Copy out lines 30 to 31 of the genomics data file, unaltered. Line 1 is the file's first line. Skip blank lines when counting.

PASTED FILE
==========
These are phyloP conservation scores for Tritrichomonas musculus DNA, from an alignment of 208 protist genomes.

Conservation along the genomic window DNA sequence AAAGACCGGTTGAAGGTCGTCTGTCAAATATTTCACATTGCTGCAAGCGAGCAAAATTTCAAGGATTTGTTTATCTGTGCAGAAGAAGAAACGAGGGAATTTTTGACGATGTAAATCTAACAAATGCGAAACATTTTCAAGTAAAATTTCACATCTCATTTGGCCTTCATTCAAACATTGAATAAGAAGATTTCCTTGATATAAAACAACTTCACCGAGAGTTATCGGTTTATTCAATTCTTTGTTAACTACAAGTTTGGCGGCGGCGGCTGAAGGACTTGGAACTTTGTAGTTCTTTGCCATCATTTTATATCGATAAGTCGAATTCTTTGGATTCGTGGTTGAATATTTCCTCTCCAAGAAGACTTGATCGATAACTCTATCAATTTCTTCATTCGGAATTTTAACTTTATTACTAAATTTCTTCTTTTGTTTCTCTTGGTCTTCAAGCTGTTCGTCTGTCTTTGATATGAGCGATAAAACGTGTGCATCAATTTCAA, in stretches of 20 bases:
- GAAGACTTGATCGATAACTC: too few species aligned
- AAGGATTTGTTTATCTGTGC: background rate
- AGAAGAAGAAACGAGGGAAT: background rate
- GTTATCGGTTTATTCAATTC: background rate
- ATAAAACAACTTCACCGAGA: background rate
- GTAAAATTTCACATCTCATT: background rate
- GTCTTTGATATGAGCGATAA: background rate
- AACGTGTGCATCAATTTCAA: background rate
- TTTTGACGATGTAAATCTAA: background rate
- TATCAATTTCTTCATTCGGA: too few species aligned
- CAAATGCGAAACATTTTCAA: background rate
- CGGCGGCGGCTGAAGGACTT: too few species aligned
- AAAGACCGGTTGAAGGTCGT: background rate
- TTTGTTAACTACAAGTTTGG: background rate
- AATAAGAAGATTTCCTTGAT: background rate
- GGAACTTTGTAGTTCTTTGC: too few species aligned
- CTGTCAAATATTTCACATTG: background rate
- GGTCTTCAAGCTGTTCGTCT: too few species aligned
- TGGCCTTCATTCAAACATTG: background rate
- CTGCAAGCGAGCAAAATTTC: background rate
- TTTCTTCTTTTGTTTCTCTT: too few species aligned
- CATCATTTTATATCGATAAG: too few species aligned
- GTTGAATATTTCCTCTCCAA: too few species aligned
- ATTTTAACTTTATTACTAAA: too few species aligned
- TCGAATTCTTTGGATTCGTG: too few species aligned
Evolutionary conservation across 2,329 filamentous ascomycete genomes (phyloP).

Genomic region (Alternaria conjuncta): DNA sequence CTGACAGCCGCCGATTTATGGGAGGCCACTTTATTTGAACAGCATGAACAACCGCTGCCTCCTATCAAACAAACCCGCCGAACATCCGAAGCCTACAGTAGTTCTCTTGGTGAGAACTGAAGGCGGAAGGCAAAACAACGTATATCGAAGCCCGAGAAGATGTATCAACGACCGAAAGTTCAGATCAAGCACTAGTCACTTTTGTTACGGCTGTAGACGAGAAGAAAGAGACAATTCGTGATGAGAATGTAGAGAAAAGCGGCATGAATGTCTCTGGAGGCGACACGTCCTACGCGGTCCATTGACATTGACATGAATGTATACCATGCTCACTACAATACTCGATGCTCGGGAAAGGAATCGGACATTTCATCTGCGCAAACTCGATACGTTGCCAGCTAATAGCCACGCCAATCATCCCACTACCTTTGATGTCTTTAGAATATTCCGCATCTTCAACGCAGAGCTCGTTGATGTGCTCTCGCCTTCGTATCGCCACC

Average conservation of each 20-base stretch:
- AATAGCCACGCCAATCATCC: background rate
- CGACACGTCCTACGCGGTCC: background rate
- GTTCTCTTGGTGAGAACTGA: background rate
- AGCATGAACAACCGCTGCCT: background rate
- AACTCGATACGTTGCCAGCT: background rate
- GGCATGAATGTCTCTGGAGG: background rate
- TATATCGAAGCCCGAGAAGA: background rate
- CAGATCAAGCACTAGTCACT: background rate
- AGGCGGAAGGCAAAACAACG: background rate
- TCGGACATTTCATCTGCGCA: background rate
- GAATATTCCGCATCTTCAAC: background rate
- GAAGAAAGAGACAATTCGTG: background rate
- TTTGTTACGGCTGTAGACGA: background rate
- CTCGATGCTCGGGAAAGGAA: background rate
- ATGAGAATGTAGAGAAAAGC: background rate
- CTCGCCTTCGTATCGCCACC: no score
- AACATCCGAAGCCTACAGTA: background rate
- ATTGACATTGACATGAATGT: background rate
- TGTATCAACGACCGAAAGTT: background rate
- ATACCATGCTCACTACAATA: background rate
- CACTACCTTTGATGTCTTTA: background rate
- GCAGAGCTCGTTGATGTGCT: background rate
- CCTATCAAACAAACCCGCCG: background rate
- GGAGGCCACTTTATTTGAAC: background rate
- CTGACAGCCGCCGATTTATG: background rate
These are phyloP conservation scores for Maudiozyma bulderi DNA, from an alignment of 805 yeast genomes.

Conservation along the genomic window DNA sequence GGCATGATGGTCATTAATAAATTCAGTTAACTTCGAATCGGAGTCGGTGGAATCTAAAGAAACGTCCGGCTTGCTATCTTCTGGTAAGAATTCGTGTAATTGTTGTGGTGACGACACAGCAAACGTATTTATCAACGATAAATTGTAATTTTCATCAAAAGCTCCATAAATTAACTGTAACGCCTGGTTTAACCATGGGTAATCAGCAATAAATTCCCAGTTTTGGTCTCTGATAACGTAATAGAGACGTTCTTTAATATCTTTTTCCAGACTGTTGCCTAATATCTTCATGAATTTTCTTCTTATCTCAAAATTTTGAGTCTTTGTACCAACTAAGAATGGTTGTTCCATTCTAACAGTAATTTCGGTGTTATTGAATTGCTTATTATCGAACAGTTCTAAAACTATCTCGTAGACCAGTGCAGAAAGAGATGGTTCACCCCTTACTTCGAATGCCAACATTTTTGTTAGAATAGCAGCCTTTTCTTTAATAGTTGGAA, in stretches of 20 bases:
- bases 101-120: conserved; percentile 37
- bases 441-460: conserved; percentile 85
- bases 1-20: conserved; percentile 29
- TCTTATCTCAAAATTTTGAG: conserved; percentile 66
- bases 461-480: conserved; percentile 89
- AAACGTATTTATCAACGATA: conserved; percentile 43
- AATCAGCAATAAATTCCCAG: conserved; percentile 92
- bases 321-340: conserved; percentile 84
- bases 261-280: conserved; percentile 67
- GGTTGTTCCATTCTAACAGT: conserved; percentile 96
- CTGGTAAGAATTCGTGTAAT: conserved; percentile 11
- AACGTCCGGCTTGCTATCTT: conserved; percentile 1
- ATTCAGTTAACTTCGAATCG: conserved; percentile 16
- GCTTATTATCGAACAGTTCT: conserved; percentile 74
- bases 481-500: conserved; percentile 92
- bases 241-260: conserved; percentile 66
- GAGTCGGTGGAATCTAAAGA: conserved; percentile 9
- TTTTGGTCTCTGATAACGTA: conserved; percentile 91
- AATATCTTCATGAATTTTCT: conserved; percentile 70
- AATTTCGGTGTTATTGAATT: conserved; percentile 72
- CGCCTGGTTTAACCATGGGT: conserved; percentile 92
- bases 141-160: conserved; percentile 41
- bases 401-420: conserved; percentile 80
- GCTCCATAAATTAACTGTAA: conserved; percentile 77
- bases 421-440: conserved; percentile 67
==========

Average conservation of each 20-base stretch:
- AATAGCCACGCCAATCATCC: background rate